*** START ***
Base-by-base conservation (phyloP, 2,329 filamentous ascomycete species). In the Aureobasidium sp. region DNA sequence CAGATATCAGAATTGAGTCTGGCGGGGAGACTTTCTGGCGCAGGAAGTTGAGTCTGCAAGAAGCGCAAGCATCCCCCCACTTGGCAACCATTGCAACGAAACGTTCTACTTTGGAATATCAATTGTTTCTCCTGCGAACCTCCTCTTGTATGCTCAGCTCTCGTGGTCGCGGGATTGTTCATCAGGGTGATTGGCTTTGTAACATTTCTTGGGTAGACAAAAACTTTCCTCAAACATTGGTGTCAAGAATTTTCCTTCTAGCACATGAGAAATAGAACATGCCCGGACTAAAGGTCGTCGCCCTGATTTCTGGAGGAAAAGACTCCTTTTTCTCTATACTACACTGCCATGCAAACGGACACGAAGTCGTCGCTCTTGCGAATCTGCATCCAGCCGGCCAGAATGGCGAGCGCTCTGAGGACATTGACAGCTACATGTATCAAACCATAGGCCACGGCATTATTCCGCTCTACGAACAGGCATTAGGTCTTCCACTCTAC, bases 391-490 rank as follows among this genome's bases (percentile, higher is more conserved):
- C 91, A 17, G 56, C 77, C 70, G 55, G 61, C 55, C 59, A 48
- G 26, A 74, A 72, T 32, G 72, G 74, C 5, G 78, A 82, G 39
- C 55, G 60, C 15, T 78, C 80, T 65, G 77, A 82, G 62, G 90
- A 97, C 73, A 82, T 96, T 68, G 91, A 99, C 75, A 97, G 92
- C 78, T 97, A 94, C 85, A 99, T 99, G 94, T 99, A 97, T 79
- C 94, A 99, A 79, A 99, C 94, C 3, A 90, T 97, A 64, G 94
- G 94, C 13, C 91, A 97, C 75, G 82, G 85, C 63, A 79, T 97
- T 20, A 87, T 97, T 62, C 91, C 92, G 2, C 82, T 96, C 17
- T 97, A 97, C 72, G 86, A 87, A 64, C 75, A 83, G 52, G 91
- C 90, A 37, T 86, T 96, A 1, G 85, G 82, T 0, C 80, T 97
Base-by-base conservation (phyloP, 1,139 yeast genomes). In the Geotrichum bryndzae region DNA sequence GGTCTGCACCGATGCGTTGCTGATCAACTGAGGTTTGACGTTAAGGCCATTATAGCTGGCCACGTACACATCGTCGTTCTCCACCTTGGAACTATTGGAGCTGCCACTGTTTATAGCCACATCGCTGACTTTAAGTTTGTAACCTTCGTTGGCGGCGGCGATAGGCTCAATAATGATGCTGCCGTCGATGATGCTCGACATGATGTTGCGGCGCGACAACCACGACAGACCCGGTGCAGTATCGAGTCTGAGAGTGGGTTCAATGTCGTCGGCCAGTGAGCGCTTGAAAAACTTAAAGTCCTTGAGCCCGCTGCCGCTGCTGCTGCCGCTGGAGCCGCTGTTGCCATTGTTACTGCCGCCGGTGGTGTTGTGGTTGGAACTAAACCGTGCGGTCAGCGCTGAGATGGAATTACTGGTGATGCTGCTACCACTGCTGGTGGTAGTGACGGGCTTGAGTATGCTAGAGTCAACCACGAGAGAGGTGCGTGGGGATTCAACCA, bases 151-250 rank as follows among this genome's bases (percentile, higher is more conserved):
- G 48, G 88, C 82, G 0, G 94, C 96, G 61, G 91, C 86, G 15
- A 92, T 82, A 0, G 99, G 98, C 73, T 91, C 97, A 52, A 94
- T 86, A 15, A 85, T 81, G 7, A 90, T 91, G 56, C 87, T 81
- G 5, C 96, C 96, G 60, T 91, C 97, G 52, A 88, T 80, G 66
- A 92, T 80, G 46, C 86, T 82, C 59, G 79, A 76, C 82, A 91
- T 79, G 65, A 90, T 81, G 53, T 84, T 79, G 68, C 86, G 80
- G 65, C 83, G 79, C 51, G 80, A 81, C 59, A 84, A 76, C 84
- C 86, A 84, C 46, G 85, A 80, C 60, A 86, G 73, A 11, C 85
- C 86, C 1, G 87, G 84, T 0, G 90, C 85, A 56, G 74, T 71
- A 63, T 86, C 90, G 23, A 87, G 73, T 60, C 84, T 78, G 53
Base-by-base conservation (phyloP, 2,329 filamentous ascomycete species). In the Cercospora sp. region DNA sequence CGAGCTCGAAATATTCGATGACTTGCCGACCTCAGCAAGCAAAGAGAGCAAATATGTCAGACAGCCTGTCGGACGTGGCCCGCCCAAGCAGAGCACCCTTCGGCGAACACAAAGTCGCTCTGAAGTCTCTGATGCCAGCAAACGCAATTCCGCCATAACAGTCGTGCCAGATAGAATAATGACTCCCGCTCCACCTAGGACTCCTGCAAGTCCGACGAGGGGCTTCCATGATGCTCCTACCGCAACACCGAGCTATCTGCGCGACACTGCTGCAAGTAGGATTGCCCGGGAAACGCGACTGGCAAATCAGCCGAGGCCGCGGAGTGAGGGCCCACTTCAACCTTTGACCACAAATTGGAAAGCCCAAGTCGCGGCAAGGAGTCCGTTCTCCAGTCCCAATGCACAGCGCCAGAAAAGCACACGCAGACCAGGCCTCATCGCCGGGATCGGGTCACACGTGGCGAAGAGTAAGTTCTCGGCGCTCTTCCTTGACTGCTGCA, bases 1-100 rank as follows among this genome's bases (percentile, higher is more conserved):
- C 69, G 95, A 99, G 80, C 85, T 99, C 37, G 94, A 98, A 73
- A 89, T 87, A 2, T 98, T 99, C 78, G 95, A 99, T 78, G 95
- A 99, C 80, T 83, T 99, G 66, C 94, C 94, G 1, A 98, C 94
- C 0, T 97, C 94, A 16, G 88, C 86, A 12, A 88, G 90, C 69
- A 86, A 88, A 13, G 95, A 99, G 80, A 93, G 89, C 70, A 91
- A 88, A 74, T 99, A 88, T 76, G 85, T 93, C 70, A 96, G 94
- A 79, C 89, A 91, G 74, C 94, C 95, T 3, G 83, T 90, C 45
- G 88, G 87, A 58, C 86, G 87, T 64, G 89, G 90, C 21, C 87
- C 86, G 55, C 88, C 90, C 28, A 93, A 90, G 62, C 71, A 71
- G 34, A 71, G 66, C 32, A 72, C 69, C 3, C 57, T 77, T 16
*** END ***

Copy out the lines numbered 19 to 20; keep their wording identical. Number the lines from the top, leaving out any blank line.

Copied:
- G 65, C 83, G 79, C 51, G 80, A 81, C 59, A 84, A 76, C 84
- C 86, A 84, C 46, G 85, A 80, C 60, A 86, G 73, A 11, C 85